Eight Million Metric Tons. That’s about how much plastic enters our oceans each year. Bottles, bags, take-out containers and fishing lines to name a few items.
One of the focal points of this year’s #DontTrashLISound social media campaign is a problem that’s grown during the COVID-19 pandemic: discarded face masks, disposable gloves and other personal protective equipment (PPE), which are ending up on sidewalks, parks and other outdoor spaces instead of in the trash.
“Our intent is to educate the Sound’s residents about the dangers of plastic to wildlife, and about what we can do to help make this national estuary trash free,” says Long Island Sound Study (LISS) Outreach Coordinator Jimena Perez-Viscasillas, a New York Sea Grant specialist based at Stony Brook University (SBU).
The fourth annual campaign, which this year runs for five weeks through August, includes messages on Facebook, Twitter and Instagram on what people can do to promote trash-free beaches and Long Island Sound, such as by reducing their use of disposable plastic bags and bottles. There are also quizzes being rolled out on Instagram to test the public’s knowledge on plastic’s impact on oceans, and posts about the COVID-19 related problem of PPE.
A new set of popular “Protect Our Wildlife” stickers are available as part of this year’s #DontTrashLISound social media campaign. “We encourage residents to put a sticker highlighting a Long Island Sound animal on their reusable bottle and take a selfie at a Long Island Sound beach or park,” says Perez-Viscasillas.
This year’s campaign builds on efforts over the last three years to encourage the public to be good stewards of the Sound by reducing single-use plastics and picking up trash on beaches that degrades the estuary for people and wildlife both. PPEs that end up on the ground instead of in the garbage can are likely to end up in streams, rivers and eventually the Sound. This problem was highlighted in a late July op-end article by Connecticut Sea Grant Communications Coordinator Judy Benson published in Connecticut Hearst newspapers.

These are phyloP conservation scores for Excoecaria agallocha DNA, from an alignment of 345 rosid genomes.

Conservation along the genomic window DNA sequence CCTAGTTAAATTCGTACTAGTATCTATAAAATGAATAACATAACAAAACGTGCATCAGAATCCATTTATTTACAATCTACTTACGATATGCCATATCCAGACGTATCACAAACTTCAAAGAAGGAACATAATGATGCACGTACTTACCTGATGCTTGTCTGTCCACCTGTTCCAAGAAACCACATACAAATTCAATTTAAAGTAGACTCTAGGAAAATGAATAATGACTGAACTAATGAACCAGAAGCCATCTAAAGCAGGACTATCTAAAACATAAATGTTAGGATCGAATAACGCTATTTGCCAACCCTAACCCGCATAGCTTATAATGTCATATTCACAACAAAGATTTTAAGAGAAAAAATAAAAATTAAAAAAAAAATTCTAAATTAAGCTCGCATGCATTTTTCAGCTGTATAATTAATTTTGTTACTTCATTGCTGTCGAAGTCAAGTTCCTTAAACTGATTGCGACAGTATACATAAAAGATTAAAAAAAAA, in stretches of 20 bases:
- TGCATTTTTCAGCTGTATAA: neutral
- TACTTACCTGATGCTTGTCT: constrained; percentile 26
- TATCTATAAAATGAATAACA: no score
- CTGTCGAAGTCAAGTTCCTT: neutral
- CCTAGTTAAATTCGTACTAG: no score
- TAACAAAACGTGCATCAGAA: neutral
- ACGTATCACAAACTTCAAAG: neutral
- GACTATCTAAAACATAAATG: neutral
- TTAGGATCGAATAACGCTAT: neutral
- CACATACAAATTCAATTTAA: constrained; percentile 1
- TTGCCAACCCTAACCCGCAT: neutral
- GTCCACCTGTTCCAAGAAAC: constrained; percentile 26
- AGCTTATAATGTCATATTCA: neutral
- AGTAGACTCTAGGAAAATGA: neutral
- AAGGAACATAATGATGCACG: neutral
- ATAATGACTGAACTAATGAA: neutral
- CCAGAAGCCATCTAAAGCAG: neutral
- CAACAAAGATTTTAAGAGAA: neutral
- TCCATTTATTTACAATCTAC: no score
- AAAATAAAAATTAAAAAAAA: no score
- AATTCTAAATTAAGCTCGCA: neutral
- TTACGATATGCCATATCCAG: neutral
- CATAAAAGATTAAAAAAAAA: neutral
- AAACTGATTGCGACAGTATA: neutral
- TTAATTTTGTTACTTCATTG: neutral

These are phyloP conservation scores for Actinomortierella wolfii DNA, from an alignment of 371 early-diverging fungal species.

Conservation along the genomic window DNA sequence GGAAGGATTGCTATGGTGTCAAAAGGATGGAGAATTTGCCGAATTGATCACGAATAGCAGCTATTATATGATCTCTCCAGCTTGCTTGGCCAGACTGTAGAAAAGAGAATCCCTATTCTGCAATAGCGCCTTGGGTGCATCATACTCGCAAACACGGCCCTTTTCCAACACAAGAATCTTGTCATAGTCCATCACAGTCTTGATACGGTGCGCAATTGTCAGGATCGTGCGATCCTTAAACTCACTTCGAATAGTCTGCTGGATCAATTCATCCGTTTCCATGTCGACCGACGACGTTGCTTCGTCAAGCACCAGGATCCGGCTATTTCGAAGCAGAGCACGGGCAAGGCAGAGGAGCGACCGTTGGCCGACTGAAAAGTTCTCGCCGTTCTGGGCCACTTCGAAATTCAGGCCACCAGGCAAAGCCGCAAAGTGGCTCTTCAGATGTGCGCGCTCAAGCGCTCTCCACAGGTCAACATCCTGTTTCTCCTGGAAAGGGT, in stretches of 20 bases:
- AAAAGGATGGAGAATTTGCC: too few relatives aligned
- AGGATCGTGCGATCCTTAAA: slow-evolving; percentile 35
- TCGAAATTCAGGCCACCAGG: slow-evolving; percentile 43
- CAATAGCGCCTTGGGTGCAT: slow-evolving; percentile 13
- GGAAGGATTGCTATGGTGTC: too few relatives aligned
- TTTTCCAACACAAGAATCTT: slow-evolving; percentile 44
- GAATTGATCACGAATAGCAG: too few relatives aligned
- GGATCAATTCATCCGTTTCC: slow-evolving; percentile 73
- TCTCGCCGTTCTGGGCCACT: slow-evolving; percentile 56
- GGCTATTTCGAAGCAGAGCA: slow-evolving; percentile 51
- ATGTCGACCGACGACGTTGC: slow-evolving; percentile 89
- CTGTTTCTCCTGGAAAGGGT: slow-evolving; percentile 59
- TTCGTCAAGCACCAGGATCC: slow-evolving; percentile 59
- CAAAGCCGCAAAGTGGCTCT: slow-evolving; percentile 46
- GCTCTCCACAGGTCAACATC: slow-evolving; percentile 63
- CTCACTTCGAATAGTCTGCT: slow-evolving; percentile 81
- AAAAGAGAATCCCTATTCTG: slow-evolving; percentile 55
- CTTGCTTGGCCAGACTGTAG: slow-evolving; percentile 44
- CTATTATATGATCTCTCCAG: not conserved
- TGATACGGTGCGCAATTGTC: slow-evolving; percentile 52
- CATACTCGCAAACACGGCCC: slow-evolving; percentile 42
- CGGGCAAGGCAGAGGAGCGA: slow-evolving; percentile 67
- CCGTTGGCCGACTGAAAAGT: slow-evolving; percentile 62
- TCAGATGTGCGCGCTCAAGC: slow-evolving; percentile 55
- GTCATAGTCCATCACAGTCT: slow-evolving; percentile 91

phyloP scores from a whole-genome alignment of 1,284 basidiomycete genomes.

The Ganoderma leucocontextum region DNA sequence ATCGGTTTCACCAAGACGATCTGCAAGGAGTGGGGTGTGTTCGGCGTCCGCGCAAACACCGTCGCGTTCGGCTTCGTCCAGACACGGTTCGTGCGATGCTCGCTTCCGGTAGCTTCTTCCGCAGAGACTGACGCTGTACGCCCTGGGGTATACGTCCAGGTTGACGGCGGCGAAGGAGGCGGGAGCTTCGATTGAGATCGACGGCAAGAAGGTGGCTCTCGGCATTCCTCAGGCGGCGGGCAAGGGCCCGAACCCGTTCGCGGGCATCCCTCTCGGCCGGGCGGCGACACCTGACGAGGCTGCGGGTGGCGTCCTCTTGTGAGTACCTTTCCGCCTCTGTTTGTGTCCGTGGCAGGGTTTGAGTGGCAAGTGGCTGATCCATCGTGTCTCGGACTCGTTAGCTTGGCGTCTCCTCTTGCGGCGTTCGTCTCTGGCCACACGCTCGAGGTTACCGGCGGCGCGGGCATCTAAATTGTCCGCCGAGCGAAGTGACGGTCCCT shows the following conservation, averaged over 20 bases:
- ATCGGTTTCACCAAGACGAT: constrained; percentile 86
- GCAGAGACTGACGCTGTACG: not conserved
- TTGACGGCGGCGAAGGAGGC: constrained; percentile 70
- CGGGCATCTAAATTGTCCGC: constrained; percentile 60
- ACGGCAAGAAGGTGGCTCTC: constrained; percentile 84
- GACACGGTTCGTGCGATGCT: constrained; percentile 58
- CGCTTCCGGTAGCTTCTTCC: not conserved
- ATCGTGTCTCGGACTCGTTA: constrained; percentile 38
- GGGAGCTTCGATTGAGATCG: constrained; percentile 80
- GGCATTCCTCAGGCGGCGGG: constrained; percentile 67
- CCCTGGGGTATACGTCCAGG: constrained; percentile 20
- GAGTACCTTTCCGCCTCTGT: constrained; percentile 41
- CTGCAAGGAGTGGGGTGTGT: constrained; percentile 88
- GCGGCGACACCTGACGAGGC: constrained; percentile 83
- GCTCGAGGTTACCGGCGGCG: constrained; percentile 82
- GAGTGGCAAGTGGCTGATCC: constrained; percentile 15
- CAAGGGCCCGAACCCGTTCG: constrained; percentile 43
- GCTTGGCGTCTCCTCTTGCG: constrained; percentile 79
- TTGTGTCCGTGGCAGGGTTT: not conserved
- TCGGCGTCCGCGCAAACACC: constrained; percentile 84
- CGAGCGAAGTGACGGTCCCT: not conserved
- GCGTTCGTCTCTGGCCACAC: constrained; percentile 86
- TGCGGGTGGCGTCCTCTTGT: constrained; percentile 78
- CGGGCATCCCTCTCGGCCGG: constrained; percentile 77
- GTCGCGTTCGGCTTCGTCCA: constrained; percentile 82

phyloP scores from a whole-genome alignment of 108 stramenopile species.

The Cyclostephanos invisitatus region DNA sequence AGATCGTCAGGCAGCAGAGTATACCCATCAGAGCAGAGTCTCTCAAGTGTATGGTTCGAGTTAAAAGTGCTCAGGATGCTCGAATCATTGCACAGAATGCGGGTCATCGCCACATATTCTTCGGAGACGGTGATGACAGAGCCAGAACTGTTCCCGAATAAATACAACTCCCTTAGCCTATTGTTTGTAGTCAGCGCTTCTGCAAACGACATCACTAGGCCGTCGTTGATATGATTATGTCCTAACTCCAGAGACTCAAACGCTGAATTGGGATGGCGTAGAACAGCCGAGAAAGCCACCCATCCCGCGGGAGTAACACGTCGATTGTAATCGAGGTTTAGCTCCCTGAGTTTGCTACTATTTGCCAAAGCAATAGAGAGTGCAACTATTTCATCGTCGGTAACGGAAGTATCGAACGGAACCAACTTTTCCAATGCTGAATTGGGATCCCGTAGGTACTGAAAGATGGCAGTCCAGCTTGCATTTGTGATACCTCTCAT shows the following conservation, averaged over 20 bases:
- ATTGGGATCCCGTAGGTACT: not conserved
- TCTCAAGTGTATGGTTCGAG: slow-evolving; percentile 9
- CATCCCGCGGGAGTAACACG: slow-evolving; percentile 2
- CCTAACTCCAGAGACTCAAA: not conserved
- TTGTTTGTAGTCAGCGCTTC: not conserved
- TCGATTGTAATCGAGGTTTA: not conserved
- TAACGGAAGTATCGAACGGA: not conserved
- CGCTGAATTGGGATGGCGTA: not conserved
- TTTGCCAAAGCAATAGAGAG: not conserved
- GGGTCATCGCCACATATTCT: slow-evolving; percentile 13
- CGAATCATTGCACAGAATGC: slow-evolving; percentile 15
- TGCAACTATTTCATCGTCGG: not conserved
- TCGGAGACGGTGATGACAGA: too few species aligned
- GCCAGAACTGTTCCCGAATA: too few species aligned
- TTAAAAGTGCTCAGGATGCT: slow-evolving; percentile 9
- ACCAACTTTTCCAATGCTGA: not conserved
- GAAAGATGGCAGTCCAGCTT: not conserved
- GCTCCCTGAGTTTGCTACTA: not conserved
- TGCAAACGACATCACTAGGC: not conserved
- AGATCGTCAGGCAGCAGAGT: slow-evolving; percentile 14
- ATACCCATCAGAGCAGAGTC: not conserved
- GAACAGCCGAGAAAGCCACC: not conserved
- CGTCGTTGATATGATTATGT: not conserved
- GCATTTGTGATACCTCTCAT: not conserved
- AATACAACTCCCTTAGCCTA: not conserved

“There are efforts being made to recycle the N95 face masks healthcare workers need, and some people are opting for homemade or commercially produced cloth masks that are washable,” says Benson. “But many people are relying on synthetic fiber masks meant to be thrown out after just a few uses, and too many of these are being cast off in our public spaces. Or they’re being thrown in with recyclables where they don’t belong, passing along the task of proper disposal to the workers who sort the cans and bottles from the cardboard.”
About three or four messages will be posted each week during the campaign, which is organized by LISS with support from the Connecticut and New York Sea Grant (CTSG and NYSG, respectively) programs, Mystic Aquarium and other groups. Long Island Sound Study’s Citizens Advisory Committee will help spread the messages by sharing the posts on their own social media sites.
NYSG, with offices at SBU, is a cooperative program of Cornell University and the State University of New York, and one of 34 university-based programs under the National Oceanic and Atmospheric Administration’s National Sea Grant College Program. More at www.seagrant.sunysb.edu.
— Paul C. Focazio, New York Sea Grant